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Obtaining a patent for your invention means a lot of time, effort and money. It is difficult, it takes a long time and it is expensive.  So make sure it’s worth it before you start your trip on this road.

Is it really new and inventive? Don’t waste your money and time trying to get a patent for something that is already on the market. Before filing your application search thoroughly the Internet, patent publications, booklets and catalogs in your field, turn every rock that you think needs to be turned to be sure there is nothing out here resembling your invention.

So it’s new. And inventive. And unique. But is it really worth it? Studies show that 50% of the financial value of all patents lie in 1% of the patents or less. So don’t invest in your invention until you are sure it will bring you some money afterwards. But be careful when you research your market and try to evaluate the potential of your invention not to disclose too many information about your invention. Otherwise you might not be able to obtain your patent at all.

And if it is new and it is valuable, you need to consult a professional IP advisory or a patent attorney before filing your application, or even hire one to do this for you, because you want to make sure your application is correct and complete so that:

  • You increase your chances of obtaining the patent
  • You will have a patent that will efficiently protect your invention

Because once you have received your patent certificate, IPO’s work is done. It is up to you to renew your patent every year in order to keep it alive and to protect it against any infringement.

Also, receiving your patent does not mean it is yours forever. Sometimes, after the patent has been granted, new information surface showing that the invention was already known, thus being considered prior art and the patent becoming invalid.



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 Together (eur)
including Fees and Tax
USA 2500 GBP
USA provisional 1800 GBP
EU 3300 GBP
Japan 2600 GBP + translations
International 4500 GBP + translations
USA 1200 GBP
EU 2000 GBP
International 2700 GBP


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Other ways of protecting your invention

Being granted an invention patent is a long, complicated and expensive process. And this is just the summary on what you might not want or, actually need, an invention patent. Because while invention patent might sound attractive and glamorous, there are other types of protection from the category of Intellectual Property (IP) that might be more suitable for your projects (trademarks, trade secrets, copyright and design rights).

Patents are without a doubt the most difficult form of Intellectual Property protection out there. You can actually wait for several years before receiving your patent. Meanwhile, your application is being published after 18 months from the date when you filed it, thus exposing your idea to the risk of being protected by someone else in another way.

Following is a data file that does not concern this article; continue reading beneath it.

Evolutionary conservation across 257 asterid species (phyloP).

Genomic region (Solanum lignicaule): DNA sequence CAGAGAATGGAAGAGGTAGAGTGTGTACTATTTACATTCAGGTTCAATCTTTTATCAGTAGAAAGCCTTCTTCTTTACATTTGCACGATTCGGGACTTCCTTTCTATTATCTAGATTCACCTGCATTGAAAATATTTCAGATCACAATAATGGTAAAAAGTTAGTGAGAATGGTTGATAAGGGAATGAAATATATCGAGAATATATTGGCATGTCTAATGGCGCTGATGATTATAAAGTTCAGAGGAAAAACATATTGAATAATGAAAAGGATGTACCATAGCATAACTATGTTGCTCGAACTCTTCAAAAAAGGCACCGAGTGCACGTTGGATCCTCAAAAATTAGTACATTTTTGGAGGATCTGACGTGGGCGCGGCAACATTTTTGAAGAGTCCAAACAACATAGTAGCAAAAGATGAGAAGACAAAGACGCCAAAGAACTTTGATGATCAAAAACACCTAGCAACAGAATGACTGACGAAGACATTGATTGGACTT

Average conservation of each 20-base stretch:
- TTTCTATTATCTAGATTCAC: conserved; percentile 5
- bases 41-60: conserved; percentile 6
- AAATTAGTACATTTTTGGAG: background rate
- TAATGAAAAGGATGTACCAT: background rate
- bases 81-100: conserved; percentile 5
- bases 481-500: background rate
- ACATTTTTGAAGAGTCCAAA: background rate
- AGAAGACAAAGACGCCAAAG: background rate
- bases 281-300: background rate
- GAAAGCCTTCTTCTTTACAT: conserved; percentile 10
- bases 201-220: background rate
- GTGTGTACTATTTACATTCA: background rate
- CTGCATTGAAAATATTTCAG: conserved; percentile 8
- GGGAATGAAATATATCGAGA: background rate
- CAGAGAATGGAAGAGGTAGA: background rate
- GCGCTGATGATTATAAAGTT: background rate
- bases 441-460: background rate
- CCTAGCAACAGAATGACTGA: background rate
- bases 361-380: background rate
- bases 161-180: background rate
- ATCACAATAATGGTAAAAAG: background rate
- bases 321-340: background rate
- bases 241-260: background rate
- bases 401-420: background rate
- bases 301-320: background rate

For example, if your idea is connected to a new product, you can bring it faster and safer to the market under the protection of a trademark which is easier to obtain.

Then, there is the matter of the cost. A patent for your invention can be a very expensive investment and if your idea proves to be less attractive on the market than you thought it would be, you just might be wasting a lot of time, money and effort. Make sure you have carefully evaluated the potential of your idea before choosing such an expensive type of legal protection.

For innovative elements that are considered to be rather aesthetic in nature than associated with the utility or functionality of the product, you can choose to apply for a registered design which will be more appropriate than a patent. As for the protection that a registered design is offering, persons or companies infringing on your rights obtained by a registered design are facing a fine and up to ten years in prison.

Another way to protect your invention, even if it meets the requirements for a patent, is to use a confidentiality agreement to protect its secret. Confidentiality agreements are efficient in the following situations:

– Your invention is difficult to reverse engineer

– You predict that your product will have a short life on the market

In the last situation you can combine the advantages and the protection offered by the confidentiality agreement with an aggressive branding and advertising strategy which will ensure your success on the market long before anyone else will succeed in copying your product.

The advantage of the confidentiality agreements or trade secrecy is that is valid as long as the information needs to remain confidential. Patents on the other hand have a limited monopoly term.